With the outbreak of the Second World War, Mercedes-Benz did not develop another competitive sports car until the early 1950s. In April 1949 Uhlenhaut was appointed head of the passenger car test department. On June 15, 1951, the Daimler-Benz board took the decision to return to international racing. But with a change to Formula One regulations expected for the 1954 season, the company decided to wait until these had been announced.
In the meantime it developed a sports car that would revive the tradition of success built over the major international long-distance races of the 1930s. Taking as his starting point the production engine from the Mercedes-Benz 300, Uhlenhaut encased this in a tubular frame and aluminium body. The legendary 300 SL “Gullwing” was born – initially as a thoroughbred racing sports car (W 194).
Despite a string of race victories, the carmakers from Untertürkheim were not interested at first in bringing out a version of the car for public use. Then one day a businessman by the name of Maximilian (“Maxi”) Hoffman got in touch from the USA. His plan was to import 1,000 road versions of the car and he managed to convince the Board of Management of the efficacy of his idea. Eventually a road version of the 300 SL (W 198) and the smaller open-topped 190 SL (W 121) were unveiled to the motoring world at the International Motor Sports Show in New York. From that moment, crowned heads and celebrities alike clamoured for a chance to be seen in the new sports car.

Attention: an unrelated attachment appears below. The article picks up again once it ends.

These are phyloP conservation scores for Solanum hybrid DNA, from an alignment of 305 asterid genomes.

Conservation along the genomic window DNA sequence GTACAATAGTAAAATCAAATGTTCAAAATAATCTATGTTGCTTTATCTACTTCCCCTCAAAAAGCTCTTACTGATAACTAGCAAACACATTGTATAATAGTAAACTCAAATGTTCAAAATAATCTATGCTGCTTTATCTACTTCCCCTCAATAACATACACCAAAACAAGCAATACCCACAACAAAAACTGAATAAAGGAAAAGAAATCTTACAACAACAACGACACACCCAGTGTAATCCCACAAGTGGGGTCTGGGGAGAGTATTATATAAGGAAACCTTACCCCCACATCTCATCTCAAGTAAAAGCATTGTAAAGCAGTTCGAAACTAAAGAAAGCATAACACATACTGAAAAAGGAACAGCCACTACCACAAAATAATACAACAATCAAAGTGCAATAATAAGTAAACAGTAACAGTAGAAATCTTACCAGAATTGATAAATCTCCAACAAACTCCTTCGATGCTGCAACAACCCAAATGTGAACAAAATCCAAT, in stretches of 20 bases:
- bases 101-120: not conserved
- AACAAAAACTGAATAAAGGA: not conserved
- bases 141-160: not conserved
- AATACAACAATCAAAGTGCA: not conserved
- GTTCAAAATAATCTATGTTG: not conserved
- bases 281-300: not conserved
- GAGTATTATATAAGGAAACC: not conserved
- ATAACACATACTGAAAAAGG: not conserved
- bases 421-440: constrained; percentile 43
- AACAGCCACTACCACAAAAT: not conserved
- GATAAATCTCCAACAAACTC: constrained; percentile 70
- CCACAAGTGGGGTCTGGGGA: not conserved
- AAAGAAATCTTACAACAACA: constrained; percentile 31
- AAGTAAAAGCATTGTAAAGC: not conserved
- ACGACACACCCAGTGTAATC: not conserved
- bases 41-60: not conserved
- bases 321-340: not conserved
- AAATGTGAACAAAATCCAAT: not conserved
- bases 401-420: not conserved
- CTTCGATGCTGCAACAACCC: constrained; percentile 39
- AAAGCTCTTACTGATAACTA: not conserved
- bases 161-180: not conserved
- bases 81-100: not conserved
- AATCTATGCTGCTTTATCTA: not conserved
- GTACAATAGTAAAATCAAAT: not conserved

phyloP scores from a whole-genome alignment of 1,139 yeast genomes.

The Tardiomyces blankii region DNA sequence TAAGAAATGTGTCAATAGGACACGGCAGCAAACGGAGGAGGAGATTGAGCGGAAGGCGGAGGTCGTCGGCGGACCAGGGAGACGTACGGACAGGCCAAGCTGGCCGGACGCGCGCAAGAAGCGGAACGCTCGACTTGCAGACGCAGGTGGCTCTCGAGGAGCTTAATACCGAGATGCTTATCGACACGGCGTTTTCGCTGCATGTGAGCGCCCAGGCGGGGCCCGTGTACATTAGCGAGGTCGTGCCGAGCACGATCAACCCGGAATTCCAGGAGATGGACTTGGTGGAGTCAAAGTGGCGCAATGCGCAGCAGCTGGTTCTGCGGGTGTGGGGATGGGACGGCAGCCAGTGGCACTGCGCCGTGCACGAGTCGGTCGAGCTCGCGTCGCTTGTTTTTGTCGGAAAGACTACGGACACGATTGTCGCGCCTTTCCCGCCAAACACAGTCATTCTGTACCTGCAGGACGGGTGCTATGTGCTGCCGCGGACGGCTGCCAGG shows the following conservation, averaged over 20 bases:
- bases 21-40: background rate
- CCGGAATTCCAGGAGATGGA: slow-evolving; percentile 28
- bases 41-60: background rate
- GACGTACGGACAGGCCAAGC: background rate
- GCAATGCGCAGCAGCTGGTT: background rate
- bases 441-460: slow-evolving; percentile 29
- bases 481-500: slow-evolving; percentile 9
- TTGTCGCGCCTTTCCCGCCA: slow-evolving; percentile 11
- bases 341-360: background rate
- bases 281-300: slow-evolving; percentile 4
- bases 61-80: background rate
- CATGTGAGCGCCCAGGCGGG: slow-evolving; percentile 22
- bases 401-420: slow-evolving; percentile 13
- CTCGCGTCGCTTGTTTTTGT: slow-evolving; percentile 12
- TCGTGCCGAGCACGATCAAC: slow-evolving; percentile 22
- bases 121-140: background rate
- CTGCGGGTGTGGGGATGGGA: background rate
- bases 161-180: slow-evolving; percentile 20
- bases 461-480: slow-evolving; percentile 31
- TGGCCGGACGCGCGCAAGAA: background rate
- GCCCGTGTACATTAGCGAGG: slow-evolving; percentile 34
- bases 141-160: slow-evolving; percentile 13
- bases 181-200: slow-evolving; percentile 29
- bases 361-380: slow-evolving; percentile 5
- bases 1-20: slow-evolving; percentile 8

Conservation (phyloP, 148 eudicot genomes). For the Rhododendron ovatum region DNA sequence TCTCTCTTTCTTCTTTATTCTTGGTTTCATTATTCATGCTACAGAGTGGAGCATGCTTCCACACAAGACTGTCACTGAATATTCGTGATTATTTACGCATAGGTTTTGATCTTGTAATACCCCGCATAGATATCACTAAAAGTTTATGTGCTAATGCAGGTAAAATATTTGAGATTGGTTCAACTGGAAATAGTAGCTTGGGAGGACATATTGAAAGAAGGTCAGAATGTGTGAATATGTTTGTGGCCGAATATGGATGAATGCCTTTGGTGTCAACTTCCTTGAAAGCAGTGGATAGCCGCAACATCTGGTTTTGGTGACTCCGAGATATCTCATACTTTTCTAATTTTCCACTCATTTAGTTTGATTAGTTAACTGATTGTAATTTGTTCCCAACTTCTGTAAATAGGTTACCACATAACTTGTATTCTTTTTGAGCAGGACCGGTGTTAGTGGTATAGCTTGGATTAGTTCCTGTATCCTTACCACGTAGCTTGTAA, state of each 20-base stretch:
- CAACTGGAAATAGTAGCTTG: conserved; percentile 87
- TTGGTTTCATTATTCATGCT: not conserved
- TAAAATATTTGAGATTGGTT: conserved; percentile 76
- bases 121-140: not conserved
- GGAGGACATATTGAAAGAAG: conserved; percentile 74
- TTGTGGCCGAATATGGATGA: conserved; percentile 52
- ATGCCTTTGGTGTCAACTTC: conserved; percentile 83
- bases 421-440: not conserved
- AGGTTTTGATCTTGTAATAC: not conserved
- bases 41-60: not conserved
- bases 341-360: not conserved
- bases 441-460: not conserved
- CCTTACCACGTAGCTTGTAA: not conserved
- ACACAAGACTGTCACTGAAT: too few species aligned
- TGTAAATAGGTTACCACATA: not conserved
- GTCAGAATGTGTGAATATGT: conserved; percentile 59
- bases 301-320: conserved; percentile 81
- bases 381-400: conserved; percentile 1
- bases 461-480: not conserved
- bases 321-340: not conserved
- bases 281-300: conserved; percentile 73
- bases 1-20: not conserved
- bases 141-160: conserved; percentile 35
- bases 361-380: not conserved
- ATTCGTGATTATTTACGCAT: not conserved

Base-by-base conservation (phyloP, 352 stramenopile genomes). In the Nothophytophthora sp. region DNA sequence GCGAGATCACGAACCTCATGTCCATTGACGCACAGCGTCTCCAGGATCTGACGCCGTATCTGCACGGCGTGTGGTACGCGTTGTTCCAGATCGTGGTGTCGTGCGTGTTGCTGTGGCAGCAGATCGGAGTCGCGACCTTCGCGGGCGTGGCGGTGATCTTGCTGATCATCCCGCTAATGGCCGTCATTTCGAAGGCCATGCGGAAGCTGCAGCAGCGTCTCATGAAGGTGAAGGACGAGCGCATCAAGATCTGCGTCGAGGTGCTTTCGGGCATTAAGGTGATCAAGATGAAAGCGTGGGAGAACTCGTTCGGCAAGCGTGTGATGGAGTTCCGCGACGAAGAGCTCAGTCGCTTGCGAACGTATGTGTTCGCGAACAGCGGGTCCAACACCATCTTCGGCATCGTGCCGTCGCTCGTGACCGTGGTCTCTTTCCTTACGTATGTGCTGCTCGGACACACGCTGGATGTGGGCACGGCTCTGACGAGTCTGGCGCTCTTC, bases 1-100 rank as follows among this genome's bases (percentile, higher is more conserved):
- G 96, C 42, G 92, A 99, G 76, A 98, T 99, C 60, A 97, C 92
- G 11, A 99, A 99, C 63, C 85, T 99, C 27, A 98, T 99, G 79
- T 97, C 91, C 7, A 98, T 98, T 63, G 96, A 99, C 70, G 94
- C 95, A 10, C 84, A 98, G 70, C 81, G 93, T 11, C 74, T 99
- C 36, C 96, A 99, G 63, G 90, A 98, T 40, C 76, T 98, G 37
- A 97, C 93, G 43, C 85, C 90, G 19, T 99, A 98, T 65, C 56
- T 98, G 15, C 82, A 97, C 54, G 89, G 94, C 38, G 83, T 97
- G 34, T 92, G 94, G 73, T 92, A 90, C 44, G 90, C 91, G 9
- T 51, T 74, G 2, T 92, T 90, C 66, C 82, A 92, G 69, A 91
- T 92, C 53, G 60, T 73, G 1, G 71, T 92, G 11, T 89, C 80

It was equipped with the first four-stroke engine to feature direct petrol injection, a unit that delivered 215 hp (158 kW). Another of the car’s innovative features was its space frame. For reasons of stability the frame of the coupé had to be raised down either side of the car, making the use of conventional doors impossible. This gave Uhlenhaut the idea of “ gullwing” doors.